Selling Securities To The Public The Basic Procedure

There are many rules and regulations surrounding the process of selling securities. The Securities Act of 1933 is the origin of federal regulations for all new interstate securities issues. The Securities Exchange Act of 1934 is the basis for regulating securities already outstanding. The Securities and Exchange Commission, or SEC, administers both acts.

There is a series of steps involved in issuing securities to the public. In general terms, the basic procedure is as follows:

1. Management's first step in issuing any securities to the public is to obtain approval from the board of directors. In some cases, the number of authorized shares of common stock must be increased. This requires a vote of the shareholders.

2. The firm must prepare a registration statement and file it with the SEC. The registration statement is required for all public, interstate issues of securities, with two exceptions:

a. Loans that mature within nine months b. Issues that involve less than $5 million

The second exception is known as the small-issues exemption. In such a case, simplified procedures are used. Under the basic small-issues exemption, issues of less than $5 million are governed by Regulation A, for which only a brief offering statement is needed. Normally, however, a registration statement contains many pages (50 or more) of financial information, including a financial history, details of the existing business, proposed financing, and plans for the future.

3. The SEC examines the registration statement during a waiting period. During this time, the firm may distribute copies of a preliminary prospectus. The prospectus contains much of the information put into the registration statement, and it is given to potential investors by the firm. The preliminary prospectus is sometimes called a red herring, in part because bold red letters are printed on the cover.

A registration statement becomes effective on the 20th day after its filing unless the SEC sends a letter of comment suggesting changes. In that case, after the changes are made, the 20-day waiting period starts again. It is important to note that the SEC does not consider the economic merits of the proposed sale; it merely makes sure that various rules and regulations are followed. Also, the SEC generally does not check the accuracy or truthfulness of information in the prospectus.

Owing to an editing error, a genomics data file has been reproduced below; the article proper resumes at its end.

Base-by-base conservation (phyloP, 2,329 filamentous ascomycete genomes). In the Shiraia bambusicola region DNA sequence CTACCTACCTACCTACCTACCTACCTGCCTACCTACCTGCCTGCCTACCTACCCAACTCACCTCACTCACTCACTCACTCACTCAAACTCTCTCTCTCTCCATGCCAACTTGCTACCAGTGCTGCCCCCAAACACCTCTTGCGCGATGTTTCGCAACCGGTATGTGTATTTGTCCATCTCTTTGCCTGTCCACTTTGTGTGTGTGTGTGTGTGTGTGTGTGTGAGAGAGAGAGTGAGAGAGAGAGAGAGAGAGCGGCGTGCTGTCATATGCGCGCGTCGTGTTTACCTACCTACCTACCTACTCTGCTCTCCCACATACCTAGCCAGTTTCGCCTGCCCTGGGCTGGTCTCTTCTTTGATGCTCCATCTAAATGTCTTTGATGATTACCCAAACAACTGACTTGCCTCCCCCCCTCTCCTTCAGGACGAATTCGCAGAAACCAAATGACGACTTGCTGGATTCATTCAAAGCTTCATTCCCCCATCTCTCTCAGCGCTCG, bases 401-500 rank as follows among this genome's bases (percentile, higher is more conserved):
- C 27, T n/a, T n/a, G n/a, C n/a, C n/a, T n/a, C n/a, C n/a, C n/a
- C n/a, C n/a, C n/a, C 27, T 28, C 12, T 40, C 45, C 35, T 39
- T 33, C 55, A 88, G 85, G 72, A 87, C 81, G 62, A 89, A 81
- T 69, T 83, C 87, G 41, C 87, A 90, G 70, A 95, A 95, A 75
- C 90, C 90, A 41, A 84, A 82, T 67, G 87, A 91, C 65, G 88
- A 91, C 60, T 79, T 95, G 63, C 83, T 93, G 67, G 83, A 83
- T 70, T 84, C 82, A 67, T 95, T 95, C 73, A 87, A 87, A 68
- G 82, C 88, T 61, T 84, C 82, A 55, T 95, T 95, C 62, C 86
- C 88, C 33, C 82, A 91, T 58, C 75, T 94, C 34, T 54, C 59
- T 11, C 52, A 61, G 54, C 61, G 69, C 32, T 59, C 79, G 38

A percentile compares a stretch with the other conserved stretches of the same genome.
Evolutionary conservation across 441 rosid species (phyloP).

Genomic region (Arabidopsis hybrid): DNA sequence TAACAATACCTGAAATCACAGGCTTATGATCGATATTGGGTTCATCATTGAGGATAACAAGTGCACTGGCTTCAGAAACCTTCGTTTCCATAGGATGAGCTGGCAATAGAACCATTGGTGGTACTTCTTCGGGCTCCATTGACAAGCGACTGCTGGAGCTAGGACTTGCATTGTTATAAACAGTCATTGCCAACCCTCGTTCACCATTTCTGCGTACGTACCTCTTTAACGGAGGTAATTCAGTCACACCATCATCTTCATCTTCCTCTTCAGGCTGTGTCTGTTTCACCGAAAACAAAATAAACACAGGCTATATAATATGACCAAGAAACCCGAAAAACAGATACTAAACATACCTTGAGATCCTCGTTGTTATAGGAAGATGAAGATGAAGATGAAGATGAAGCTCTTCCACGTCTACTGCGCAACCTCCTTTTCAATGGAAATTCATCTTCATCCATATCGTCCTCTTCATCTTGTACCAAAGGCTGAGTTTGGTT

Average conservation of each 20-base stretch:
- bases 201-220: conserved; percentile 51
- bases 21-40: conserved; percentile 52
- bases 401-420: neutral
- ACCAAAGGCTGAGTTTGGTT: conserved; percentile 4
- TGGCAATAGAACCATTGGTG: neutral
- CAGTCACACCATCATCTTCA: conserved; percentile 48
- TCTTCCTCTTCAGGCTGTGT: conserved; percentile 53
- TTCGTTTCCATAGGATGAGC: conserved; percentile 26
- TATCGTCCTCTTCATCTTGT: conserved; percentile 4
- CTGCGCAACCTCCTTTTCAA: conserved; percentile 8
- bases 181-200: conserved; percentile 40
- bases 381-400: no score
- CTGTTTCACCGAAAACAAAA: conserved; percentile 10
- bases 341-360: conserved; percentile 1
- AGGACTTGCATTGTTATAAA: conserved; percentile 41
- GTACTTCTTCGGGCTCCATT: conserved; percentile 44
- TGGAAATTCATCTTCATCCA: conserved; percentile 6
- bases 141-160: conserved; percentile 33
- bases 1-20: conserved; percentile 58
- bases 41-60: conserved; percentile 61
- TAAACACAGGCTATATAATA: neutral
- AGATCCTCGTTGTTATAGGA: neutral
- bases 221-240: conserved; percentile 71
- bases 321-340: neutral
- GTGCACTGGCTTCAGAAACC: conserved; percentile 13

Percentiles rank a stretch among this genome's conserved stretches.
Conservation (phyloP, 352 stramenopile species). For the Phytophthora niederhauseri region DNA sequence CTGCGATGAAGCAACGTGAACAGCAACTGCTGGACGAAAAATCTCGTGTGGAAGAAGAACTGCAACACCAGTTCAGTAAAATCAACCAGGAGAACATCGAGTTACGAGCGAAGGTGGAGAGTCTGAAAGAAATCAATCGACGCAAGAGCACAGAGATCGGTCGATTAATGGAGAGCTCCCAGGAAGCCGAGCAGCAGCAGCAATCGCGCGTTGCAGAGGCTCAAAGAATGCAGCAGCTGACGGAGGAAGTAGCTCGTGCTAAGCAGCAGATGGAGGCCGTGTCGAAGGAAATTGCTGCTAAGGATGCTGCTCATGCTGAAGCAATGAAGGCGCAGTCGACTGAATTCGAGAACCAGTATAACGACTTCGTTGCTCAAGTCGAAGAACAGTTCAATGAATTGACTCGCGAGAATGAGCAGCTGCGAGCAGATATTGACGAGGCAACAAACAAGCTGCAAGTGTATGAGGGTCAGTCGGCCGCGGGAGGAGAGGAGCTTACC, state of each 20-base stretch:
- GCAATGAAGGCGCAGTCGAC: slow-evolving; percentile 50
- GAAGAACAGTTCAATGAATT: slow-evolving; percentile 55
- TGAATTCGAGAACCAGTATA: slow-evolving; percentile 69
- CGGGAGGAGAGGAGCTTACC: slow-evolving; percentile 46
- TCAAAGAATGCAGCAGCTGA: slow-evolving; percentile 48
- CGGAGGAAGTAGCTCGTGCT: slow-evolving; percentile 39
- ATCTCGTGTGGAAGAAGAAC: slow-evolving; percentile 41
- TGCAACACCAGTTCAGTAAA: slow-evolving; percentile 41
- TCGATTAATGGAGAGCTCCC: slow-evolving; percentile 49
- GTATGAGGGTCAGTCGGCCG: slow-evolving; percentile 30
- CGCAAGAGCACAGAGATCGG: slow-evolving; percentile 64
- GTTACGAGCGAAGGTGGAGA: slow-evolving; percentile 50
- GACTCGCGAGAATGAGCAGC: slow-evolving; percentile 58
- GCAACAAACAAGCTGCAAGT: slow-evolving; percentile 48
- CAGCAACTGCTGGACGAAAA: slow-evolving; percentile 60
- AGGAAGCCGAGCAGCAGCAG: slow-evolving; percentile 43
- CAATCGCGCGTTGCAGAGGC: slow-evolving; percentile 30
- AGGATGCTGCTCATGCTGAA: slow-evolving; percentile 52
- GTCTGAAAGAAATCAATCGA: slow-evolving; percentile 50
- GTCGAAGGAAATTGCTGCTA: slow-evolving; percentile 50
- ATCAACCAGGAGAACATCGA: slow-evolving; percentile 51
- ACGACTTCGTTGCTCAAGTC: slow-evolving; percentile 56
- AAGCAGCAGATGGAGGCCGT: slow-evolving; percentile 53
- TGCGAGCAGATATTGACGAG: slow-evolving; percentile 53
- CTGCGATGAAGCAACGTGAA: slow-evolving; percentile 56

Ross et al.: Fundamentals of Corporate Finance, Sixth Edition, Alternate Edition

VI. Cost of Capital and Long-Term Financial Policy

16. Raising Capital

© The McGraw-Hill Companies, 2002

CHAPTER 16 Raising Capital

The registration statement does not initially contain the price of the new issue. Usually, a price amendment is filed at or near the end of the waiting period, and the registration becomes effective.

4. The company cannot sell these securities during the waiting period. However, oral offers can be made.

5. On the effective date of the registration statement, a price is determined and a full-fledged selling effort gets under way. A final prospectus must accompany the delivery of securities or confirmation of sale, whichever comes first.

Tombstone advertisements (or, simply, tombstones) are used by underwriters during and after the waiting period. An example is reproduced in Figure 16.1. The tombstone contains the name of the issuer (the World Wrestling Federation, or WWF, in this case). It provides some information about the issue, and it lists the investment banks (the underwriters) that are involved with selling the issue. The role of the investment banks in selling securities is discussed more fully in the following pages.

The investment banks on the tombstone are divided into groups called brackets based on their participation in the issue, and the names of the banks are listed alphabetically within each bracket. The brackets are often viewed as a kind of pecking order. In general, the higher the bracket, the greater is the underwriter's prestige.

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